As more integrators engage in offering energy creation, storage and management systems for their clients, they can expect to hear more customers asking about the most recognized brand name in the space: Tesla. Founder Elon Musk has done a great job garnering attention for not only himself, but for his products, from the Tesla high-end electric vehicles to the Powerwall home battery. But what about the new Tesla Solar Roof tiles unveiled by the company last fall?
Integrator Jordan Wills of Cloud9 Smart Home in New York City investigated the costs and return on investment of the Tesla Solar Roof for his clients. His conclusion… it takes a leap of faith by clients to make the investment, but it could be worth it.
Here is his review:
When Tesla unveiled its Solar Roof tiles last fall we all had the same question: How much? Consumer Reports calculated a max cost of $24.50 per square foot to compete in the market. Tesla just revealed the price, and running the same math came in at an impressive $21.85 per square foot. Do we finally have a viable solar energy solution for the home? Is it too good to be true?
The first thing to understand is what makes that $21.85 number viable. That cost is still significantly higher than a traditional roof ($43,000+ for a 2,000 square foot home.) The idea is that once your roof can generate most if not all of your home’s electricity, the energy saved over a 30-year period will completely offset the cost of the roof.
Tesla’s estimator factors in your square footage and number of floors, your neighborhood’s sun exposure and average electricity rates. Pricing includes your Powerwall, the cost of installation, and removal of your old roof. Tesla’s tiles are 3x stronger than standard roofing tiles, and they back them up with a warranty for the lifetime of your house… “Or infinity. Whichever comes first.” Let’s run an example:
A two-story, 3,000 square foot home in Ohio:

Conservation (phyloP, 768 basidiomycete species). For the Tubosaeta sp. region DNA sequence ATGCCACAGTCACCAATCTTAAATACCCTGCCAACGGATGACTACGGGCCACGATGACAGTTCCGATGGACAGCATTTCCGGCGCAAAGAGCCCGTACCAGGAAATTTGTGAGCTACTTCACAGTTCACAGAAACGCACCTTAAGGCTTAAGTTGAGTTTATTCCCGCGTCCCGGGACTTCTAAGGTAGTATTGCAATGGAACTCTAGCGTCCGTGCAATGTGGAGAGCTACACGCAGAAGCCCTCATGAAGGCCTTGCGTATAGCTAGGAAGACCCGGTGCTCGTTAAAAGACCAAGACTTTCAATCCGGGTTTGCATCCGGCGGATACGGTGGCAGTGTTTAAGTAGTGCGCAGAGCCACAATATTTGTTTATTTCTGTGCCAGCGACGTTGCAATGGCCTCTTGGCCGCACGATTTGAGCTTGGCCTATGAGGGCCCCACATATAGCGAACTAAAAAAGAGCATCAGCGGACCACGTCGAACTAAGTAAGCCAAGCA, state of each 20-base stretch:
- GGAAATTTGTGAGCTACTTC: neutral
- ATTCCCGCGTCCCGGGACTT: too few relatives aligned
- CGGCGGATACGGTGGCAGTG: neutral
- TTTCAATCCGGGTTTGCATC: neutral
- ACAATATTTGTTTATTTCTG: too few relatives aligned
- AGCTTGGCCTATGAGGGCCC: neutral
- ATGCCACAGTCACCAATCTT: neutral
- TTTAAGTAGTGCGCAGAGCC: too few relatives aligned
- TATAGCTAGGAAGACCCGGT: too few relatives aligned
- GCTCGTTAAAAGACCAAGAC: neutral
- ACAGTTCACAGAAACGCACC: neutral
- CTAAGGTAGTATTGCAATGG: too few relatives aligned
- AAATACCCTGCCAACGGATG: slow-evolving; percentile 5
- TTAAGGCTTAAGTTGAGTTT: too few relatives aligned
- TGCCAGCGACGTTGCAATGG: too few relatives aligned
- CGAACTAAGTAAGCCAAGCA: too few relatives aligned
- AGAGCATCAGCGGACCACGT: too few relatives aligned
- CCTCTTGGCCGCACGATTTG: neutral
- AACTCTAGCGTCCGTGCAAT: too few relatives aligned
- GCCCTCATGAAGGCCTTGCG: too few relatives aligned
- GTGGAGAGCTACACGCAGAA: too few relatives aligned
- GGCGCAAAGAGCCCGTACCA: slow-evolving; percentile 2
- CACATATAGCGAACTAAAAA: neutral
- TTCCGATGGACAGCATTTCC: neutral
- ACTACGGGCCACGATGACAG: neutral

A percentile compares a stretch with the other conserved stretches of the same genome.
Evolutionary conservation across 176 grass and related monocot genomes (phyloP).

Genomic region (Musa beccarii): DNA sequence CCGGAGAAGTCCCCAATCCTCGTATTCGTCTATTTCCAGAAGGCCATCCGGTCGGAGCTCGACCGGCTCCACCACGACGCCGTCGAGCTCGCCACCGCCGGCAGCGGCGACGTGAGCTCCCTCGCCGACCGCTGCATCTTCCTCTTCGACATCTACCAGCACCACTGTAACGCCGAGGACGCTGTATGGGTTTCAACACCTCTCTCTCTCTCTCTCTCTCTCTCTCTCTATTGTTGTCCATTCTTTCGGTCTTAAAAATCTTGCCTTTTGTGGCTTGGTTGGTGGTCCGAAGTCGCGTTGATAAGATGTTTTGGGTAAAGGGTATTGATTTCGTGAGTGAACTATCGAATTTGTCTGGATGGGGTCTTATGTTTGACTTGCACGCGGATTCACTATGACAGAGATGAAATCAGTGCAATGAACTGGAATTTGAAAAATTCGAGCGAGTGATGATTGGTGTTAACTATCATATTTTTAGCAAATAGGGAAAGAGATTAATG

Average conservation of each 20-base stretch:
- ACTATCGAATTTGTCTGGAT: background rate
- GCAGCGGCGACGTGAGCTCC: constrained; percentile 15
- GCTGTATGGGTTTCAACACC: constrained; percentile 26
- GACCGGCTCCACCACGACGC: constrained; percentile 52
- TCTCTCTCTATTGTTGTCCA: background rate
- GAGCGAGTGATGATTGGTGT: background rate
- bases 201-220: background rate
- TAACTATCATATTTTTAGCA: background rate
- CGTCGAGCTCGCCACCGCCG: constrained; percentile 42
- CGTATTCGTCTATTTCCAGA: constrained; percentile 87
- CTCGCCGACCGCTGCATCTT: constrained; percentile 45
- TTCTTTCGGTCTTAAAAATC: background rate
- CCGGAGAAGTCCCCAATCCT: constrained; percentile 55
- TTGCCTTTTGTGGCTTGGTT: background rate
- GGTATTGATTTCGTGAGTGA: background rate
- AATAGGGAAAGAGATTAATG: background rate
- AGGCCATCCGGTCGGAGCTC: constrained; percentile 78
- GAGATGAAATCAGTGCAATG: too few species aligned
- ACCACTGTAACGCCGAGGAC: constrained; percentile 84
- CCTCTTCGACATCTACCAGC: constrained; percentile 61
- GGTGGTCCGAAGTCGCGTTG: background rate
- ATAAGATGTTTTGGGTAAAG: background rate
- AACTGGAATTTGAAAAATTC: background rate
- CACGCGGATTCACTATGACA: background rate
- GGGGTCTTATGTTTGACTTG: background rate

- Cost of roof: -$61,400
- Cost of Powerwall: -$7,000
- Value of energy over 30 years: $51,600
- Tax credit: $18,700
- Net earned over 30 years: $1,900
While Tesla’s calculator factors in the federal 30% solar investment tax credit, it does not include any local incentives you may receive. Still, the upfront investment is big. Tesla will offer financing, but once you factor interest into the equation your savings will likely fly out the window…
So does it make sense to invest $21.85 per square foot into your roof?
The two scenarios where this is worth considering are new construction projects or end-of-life of your existing roof. Tesla’s calculator does not factor in the money you would have to spend anyway on a traditional roof, so it’s not how expensive Tesla’s roof is but how much more expensive it is than a traditional roof.
Tesla Solar Roof: What's the Conclusion?
Once you find that number there are two ways to look at it:
- 30 years is too long to wait for a return on investment. The average family only stays in a home for 13 years, and there is no way to predict a solar roof’s impact on the resale value of my home. Why invest?
- Traditional roofs provide zero ROI, don’t offer lifetime warranties, and don’t look this good. If I need a roof anyway Tesla is the smarter choice, and will almost certainly add significant resale value to my home based on aesthetics, ongoing savings and eco-friendliness.
Every home is different. An AC-dependent mini mansion in Texas will have different solar potential than a modest mid-west ranch. Roof slope, neighboring buildings and trees… there are more factors to be considered beyond Tesla’s pricing calculator… but almost all would experience substantial ROI.
I recently interviewed one of our favorite architects and brought up Tesla. He replied, “It’s interesting you bring them up because they’ve been a strong part of our conversations with clients over the last 6 months.” He was talking about the Powerwall, which all of his clients seem to be interested in yet none are pulling the trigger on just yet. It seems there is a fine line between early adopter and beta tester, and a larger investment means a more skittish consumer.
This is Tesla’s big hurdle now. The numbers presented and Tesla’s track record tell us this is a smart investment. Still, people want field testing before they invest – real life case studies with real life numbers. The Catch 22 is that people need to take the leap in order to generate those numbers.
So… who’s first?